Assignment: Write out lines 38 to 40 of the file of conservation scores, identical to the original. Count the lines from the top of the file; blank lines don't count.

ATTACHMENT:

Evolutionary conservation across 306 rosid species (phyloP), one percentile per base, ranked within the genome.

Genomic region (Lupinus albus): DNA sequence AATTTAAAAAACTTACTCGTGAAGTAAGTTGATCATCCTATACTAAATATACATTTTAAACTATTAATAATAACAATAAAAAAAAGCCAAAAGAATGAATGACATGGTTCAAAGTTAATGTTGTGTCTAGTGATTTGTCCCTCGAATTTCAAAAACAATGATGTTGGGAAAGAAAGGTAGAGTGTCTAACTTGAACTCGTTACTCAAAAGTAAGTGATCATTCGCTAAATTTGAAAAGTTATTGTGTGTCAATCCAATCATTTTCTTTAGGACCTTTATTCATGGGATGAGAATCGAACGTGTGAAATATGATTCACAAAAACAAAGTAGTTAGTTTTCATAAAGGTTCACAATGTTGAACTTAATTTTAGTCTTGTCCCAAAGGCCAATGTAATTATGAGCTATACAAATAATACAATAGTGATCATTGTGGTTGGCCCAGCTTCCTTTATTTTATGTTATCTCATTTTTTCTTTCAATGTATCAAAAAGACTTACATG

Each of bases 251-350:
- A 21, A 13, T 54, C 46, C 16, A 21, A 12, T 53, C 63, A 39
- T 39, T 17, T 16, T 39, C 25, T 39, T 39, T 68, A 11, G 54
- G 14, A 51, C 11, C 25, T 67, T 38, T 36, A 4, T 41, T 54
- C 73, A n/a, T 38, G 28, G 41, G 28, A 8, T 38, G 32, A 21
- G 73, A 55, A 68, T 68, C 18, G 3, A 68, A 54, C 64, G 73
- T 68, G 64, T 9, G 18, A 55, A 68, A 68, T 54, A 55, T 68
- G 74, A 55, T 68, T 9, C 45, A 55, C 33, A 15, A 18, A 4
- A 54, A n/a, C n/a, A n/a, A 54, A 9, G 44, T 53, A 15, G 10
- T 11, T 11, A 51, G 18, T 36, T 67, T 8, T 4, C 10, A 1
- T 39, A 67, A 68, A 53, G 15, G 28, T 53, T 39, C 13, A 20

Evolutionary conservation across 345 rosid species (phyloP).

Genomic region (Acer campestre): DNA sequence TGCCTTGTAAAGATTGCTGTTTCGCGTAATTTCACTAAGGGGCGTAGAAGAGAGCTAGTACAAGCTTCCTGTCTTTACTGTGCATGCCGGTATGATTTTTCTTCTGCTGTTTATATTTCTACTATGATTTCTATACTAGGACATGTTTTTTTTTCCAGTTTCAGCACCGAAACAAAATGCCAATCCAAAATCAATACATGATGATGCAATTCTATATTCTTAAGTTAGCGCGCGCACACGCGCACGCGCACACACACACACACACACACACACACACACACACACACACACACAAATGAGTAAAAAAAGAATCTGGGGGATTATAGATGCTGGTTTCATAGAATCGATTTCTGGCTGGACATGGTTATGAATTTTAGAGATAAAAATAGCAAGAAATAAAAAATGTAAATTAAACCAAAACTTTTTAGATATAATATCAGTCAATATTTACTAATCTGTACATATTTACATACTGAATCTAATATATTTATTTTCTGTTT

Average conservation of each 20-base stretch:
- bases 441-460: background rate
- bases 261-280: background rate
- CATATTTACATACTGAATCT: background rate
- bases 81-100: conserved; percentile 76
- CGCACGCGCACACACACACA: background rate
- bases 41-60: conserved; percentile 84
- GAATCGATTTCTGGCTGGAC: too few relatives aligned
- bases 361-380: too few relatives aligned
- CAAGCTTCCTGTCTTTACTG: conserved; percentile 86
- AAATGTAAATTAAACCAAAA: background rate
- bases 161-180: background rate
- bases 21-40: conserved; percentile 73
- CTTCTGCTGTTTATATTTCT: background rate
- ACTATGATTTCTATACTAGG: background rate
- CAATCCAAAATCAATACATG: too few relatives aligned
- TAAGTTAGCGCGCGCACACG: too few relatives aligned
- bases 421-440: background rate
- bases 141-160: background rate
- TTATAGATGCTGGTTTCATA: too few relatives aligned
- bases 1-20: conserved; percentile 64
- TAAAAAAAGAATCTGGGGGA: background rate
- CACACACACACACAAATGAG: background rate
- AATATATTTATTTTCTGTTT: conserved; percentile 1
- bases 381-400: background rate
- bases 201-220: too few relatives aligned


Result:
- CACACACACACACAAATGAG: background rate
- AATATATTTATTTTCTGTTT: conserved; percentile 1
- bases 381-400: background rate